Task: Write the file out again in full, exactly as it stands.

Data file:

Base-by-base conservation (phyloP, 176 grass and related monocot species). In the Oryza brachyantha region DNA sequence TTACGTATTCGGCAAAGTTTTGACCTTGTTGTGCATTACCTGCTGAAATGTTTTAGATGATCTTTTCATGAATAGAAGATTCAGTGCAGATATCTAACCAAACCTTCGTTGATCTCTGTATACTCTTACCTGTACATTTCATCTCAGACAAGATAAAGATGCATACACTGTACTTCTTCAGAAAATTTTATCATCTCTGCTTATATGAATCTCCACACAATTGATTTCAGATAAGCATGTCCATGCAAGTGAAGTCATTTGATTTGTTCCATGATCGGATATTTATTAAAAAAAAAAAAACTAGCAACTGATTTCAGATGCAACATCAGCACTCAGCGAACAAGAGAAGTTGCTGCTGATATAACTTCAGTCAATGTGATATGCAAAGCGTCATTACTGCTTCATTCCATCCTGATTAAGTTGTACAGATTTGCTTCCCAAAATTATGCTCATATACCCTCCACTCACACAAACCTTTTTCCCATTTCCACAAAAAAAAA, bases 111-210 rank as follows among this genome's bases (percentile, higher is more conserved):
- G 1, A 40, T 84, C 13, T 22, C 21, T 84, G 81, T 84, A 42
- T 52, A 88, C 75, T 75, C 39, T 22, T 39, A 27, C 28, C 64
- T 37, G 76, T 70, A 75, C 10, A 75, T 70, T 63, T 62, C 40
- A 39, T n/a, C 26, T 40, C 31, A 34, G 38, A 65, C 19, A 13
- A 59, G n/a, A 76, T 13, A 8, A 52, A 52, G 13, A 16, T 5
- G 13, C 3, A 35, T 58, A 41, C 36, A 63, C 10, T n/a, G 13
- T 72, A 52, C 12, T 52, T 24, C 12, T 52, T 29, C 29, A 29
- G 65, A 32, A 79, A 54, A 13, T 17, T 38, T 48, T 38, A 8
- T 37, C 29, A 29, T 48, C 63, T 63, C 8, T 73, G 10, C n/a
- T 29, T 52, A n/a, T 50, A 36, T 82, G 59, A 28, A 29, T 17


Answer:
Base-by-base conservation (phyloP, 176 grass and related monocot species). In the Oryza brachyantha region DNA sequence TTACGTATTCGGCAAAGTTTTGACCTTGTTGTGCATTACCTGCTGAAATGTTTTAGATGATCTTTTCATGAATAGAAGATTCAGTGCAGATATCTAACCAAACCTTCGTTGATCTCTGTATACTCTTACCTGTACATTTCATCTCAGACAAGATAAAGATGCATACACTGTACTTCTTCAGAAAATTTTATCATCTCTGCTTATATGAATCTCCACACAATTGATTTCAGATAAGCATGTCCATGCAAGTGAAGTCATTTGATTTGTTCCATGATCGGATATTTATTAAAAAAAAAAAAACTAGCAACTGATTTCAGATGCAACATCAGCACTCAGCGAACAAGAGAAGTTGCTGCTGATATAACTTCAGTCAATGTGATATGCAAAGCGTCATTACTGCTTCATTCCATCCTGATTAAGTTGTACAGATTTGCTTCCCAAAATTATGCTCATATACCCTCCACTCACACAAACCTTTTTCCCATTTCCACAAAAAAAAA, bases 111-210 rank as follows among this genome's bases (percentile, higher is more conserved):
- G 1, A 40, T 84, C 13, T 22, C 21, T 84, G 81, T 84, A 42
- T 52, A 88, C 75, T 75, C 39, T 22, T 39, A 27, C 28, C 64
- T 37, G 76, T 70, A 75, C 10, A 75, T 70, T 63, T 62, C 40
- A 39, T n/a, C 26, T 40, C 31, A 34, G 38, A 65, C 19, A 13
- A 59, G n/a, A 76, T 13, A 8, A 52, A 52, G 13, A 16, T 5
- G 13, C 3, A 35, T 58, A 41, C 36, A 63, C 10, T n/a, G 13
- T 72, A 52, C 12, T 52, T 24, C 12, T 52, T 29, C 29, A 29
- G 65, A 32, A 79, A 54, A 13, T 17, T 38, T 48, T 38, A 8
- T 37, C 29, A 29, T 48, C 63, T 63, C 8, T 73, G 10, C n/a
- T 29, T 52, A n/a, T 50, A 36, T 82, G 59, A 28, A 29, T 17